DISCUSSION

1. Claimant's Motion to Compel Responses to Claimant's First Set of Requests for Production

Following a period of informal discovery beginning in July of 2014, Claimant served his First Set of Requests for Production on the government on September 19, 2014. Cl.'s Memo. at 18. Unsatisfied with the government's responses to many of its requests, and unable to reach accord with the government informally, Claimant filed his first motion to compel on January 14, 2015. Id. at 16-20. In his motion, Claimaint seeks to compel the government's response, or further response, to 34 requests for production. See Claimant's Pavel Lazarenko's Motion to Compel [Dkt. 336] at 1-3. The resolution of the parties' disputes over those requests for production - whether by agreement of the parties, or adjudication by this Court - follows.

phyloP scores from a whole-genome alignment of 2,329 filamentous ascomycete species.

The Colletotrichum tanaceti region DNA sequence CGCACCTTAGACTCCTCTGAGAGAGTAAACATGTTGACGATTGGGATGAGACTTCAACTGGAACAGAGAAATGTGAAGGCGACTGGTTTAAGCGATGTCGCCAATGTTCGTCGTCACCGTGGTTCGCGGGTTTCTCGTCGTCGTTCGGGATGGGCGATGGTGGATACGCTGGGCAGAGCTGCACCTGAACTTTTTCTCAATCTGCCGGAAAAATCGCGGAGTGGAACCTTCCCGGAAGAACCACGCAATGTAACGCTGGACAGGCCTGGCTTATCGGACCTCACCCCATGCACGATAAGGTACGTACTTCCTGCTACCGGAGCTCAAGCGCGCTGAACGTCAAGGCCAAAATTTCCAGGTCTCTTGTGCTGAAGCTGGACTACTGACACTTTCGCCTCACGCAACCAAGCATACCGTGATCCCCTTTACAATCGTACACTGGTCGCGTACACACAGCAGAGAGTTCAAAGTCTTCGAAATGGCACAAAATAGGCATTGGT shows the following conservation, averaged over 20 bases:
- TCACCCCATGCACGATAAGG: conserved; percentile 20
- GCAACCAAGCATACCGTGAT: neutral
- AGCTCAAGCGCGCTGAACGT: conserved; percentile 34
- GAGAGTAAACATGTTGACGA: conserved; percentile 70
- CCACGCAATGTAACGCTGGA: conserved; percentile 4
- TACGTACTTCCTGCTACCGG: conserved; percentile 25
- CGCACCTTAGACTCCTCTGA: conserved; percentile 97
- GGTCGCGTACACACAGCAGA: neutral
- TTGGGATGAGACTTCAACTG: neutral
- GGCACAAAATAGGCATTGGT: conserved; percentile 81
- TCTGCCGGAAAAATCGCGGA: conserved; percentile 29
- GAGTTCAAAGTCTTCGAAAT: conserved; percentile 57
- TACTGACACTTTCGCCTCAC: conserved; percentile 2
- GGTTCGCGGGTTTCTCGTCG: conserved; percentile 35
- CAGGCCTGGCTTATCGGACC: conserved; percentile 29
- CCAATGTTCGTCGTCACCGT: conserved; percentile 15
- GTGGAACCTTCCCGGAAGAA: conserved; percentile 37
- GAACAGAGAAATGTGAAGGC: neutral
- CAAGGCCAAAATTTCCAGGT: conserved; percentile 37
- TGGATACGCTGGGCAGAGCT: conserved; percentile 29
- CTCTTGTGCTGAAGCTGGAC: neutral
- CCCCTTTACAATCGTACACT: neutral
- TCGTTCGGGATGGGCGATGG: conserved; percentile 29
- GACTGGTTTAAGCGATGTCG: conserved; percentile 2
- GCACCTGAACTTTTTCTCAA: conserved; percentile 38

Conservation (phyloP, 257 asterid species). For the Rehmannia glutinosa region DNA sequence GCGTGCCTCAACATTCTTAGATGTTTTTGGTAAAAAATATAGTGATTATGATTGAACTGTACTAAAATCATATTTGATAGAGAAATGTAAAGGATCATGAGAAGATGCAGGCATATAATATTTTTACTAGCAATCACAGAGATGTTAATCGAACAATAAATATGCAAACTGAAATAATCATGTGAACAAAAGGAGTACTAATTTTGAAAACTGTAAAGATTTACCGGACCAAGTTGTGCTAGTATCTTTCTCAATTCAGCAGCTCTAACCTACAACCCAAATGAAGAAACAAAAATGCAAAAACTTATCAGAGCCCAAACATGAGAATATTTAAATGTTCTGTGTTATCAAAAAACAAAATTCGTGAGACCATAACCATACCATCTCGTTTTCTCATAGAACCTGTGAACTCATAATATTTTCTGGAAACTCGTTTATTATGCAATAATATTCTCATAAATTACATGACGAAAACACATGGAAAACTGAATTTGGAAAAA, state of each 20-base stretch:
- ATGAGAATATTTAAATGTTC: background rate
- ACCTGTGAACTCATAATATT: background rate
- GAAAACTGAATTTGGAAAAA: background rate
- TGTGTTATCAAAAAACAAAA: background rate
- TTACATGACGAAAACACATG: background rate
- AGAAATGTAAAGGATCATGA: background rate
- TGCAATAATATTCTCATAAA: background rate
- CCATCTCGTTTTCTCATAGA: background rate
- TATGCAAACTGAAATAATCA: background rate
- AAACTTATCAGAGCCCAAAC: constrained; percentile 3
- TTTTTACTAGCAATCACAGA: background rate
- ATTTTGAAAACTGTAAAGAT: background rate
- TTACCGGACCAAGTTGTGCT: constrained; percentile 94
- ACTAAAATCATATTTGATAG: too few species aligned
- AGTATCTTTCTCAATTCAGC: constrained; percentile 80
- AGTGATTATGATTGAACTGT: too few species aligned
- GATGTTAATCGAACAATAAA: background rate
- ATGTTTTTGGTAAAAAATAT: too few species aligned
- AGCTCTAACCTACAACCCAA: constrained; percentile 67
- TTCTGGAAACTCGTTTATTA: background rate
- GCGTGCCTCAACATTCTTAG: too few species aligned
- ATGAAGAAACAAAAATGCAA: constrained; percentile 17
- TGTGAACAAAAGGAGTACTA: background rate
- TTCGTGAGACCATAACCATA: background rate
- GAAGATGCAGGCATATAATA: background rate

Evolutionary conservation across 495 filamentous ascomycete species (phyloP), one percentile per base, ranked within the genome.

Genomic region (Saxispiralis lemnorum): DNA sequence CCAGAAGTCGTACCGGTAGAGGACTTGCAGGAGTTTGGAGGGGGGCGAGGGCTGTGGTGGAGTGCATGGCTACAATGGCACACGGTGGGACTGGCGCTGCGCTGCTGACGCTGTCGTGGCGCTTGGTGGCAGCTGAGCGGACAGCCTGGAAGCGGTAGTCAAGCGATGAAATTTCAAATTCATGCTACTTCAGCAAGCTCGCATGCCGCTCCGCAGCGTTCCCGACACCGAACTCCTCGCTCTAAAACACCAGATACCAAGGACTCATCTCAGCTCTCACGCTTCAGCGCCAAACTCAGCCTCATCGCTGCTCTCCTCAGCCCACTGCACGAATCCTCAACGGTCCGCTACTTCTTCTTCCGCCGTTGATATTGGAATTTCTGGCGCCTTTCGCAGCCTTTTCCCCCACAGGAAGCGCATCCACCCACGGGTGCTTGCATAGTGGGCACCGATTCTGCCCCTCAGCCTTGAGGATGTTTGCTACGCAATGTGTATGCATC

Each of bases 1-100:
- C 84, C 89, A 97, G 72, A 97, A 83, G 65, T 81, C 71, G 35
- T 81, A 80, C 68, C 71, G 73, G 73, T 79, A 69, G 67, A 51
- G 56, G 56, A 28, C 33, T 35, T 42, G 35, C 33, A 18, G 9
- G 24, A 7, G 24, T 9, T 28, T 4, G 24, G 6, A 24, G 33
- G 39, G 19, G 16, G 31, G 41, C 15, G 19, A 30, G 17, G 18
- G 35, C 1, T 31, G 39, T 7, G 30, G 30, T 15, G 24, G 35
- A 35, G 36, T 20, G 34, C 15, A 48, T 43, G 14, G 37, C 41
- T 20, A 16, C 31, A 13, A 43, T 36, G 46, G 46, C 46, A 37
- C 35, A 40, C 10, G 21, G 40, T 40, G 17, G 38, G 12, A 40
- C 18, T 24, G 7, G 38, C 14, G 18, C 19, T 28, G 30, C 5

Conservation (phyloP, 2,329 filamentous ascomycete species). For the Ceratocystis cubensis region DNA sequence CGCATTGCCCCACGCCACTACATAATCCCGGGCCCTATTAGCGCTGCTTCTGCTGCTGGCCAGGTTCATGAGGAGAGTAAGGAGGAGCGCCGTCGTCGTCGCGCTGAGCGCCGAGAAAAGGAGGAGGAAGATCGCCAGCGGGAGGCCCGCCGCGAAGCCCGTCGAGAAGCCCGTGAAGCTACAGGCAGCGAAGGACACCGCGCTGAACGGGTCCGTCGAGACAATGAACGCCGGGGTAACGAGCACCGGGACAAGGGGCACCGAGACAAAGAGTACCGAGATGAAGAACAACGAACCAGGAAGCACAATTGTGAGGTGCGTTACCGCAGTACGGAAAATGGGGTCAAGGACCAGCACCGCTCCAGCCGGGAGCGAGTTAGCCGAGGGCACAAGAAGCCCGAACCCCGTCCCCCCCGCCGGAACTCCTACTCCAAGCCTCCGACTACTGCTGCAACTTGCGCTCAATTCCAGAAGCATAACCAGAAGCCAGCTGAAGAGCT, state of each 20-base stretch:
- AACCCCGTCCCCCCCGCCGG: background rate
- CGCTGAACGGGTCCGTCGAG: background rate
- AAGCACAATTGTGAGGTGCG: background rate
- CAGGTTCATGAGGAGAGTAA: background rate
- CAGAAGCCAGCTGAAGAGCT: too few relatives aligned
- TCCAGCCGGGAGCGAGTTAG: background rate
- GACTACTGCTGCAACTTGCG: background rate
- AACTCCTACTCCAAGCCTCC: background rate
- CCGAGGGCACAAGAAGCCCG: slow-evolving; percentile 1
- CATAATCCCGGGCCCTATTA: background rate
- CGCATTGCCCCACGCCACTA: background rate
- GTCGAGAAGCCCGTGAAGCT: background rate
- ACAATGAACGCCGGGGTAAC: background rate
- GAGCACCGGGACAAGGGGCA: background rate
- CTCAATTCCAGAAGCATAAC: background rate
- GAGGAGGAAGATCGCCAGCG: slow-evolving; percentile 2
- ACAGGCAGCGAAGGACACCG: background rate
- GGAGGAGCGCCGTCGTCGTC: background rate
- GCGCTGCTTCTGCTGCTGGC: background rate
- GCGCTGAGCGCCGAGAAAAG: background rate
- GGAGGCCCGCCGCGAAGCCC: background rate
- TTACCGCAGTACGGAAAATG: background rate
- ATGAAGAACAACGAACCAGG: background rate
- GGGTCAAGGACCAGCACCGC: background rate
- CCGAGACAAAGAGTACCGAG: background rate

a. Document Request Disputes Resolved By Agreement of the Parties

Perhaps not surprisingly, the parties were far more agreeable when appearing before the Court on Claimant's motion to compel than a review of their briefs would suggest was possible. Most of the parties' disagreements concerning Claimant's first requests for production were resolved by consent of the parties at the May 19, 2015, and May 21, 2015, hearings. The Court commends the parties on their willingness to compromise but notes that it should not have taken the intervention of the Court for those accommodations to have been reached. As another judge on this Court has observed, "[i]t is a waste of this Court's time and resources to adjudicate a dispute that could have been resolved by the parties themselves." U.S. ex rel. Pogue v. Diabetes Treatment Ctrs. of Am., 235 F.R.D. 521, 529 (D.D.C. 2006).